A woman rolls the dice waiting to see what new medication will appear

The Devil in What You Know: Changing Treatment

How do I feel about switching treatment? Luckily, that situation is not on the table at the moment. But, it has been. For nearly seven years, my chronic myeloid leukemia (CML) has been treated with an oral medication called tyrosine kinase inhibitors (TKIs).

When I was first diagnosed (pre-bone marrow biopsy to make it official), the oncologist told me I would take Gleevec for six months and my bloodwork would go back to normal.

In my head, I envisioned this “finite” sort of treatment plan.

I was told I was a "lifer"

Once I got my biopsy results and a different doctor, a CML specialist, I was basically told I was a “lifer,” and CML has no cure, no remission, only a “response.”

The option to go treatment-free was not brought up at that point. It was kind of a far-out, pie-in-the-sky dream to be visited later. (Years later, I was told I’m not a candidate for TFR… a story for another day. My case is complex and riddled with side problems).

Gleevec did its job—oh so slowly—and then there was a plateau… that lingered on and on. The doctor began pushing a second-generation drug called Sprycel as an alternative. At first, I hated the idea. I was “used to” Gleevec, as much as anyone can grow accustomed to swallowing toxic poison.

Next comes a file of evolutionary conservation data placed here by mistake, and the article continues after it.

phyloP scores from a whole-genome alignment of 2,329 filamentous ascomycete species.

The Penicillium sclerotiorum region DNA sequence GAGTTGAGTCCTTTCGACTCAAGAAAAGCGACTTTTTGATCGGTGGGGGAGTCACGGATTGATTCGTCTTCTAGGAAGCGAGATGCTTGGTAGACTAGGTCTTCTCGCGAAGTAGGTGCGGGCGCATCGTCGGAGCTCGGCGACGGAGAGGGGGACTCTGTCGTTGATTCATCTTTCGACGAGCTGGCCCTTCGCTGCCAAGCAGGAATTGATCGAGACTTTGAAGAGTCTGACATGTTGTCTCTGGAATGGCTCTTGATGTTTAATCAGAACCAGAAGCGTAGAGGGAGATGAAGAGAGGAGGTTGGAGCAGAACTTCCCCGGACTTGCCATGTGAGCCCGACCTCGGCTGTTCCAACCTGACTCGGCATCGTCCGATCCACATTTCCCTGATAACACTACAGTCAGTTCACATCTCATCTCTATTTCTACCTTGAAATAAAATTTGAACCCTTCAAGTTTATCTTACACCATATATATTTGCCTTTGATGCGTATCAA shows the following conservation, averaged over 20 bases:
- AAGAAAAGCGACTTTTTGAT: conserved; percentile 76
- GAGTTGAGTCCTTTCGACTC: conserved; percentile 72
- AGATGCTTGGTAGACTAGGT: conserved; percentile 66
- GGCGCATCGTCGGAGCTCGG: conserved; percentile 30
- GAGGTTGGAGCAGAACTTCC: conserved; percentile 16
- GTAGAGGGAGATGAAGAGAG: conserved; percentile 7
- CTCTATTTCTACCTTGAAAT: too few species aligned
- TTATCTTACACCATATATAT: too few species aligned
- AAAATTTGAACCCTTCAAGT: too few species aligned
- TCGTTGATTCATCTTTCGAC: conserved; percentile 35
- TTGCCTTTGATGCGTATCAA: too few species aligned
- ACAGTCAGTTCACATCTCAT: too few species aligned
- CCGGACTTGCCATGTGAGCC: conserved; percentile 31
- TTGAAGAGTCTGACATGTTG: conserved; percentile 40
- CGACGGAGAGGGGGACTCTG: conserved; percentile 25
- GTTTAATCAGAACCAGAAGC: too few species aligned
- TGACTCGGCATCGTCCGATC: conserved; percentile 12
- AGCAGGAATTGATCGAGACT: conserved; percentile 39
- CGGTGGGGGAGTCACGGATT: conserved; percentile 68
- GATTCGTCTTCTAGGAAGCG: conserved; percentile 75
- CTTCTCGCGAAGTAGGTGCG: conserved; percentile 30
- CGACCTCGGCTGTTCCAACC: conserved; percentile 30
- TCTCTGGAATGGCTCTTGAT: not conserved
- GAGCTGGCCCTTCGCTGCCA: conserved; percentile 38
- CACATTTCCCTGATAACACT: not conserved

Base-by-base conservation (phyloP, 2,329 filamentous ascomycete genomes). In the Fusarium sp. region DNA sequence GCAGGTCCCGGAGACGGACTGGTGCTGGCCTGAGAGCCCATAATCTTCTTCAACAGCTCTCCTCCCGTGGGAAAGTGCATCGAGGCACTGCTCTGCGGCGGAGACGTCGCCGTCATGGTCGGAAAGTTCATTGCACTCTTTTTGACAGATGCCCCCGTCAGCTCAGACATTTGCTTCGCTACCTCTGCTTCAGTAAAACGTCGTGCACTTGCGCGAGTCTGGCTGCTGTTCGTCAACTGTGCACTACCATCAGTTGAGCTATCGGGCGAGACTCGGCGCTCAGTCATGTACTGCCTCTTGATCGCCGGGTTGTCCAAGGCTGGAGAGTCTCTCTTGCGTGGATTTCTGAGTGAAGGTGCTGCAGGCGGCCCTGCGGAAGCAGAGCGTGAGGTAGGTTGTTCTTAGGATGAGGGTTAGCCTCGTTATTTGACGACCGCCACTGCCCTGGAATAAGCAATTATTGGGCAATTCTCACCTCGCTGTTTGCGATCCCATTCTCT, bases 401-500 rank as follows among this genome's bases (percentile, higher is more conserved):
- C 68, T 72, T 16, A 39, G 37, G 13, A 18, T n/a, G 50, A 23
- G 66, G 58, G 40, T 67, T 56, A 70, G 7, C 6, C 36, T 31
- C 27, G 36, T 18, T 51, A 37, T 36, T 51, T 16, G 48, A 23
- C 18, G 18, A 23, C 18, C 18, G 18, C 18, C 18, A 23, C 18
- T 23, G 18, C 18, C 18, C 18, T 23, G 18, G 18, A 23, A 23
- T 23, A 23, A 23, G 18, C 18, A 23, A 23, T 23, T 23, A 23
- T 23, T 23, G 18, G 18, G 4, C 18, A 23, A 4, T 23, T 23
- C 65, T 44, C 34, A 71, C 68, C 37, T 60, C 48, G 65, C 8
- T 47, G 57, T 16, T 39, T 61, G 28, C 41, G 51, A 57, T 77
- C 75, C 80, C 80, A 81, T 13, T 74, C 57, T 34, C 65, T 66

But when I started having severe stomach problems, numbness in my feet, angioedema, difficulty walking, etc., my doctor brought up the alternative drug as an option. It had been 18 months and my numbers were standing still and not reaching the desired milestones.

This or That

Have you ever felt overwhelmed with medical information or statistics relating to your diagnosis?

So, I switched

Within a few months, I became “undetectable,” which in CML-speak is the best-case scenario. That was the positive. The negative was the fatigue, bone pain, brain fog, vision problems, and constant skin issues the second-generation drug brought with it. But what could I do? My hematologist/oncologist suggested changing to a third option but I refused.

As annoying as the side effects are, I at least know what to expect after five years on this drug. Do you know the saying, “the devil in what you know?” That about sums up my feelings. I’m afraid to start over. I’m afraid to enter new territory again. What if it is even worse? So far, I’ve been in a position where I haven’t had to switch. But that day may come.

Coping with side effects versus switching treatment

There have been times when I’ve lost my response, indicating the med is not working. Sometimes, my numbers start heading in the wrong direction. During these times, the doctor says to look for “blips” versus “trends.” Trends are what you have to worry about.

I’m lucky that my numbers have rebounded after going south and I can breathe easier for three months until the next BCR/ABL test comes along. And so it goes.

Have you ever had to change your course of treatment? Does it make you nervous? Would you rather cope with side effects that you know or make a change and potentially get new or worsening ones?

Let me know.

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This article represents the opinions, thoughts, and experiences of the author; none of this content has been paid for by any advertiser. The Blood-Cancer.com team does not recommend or endorse any products or treatments discussed herein. Learn more about how we maintain editorial integrity here.

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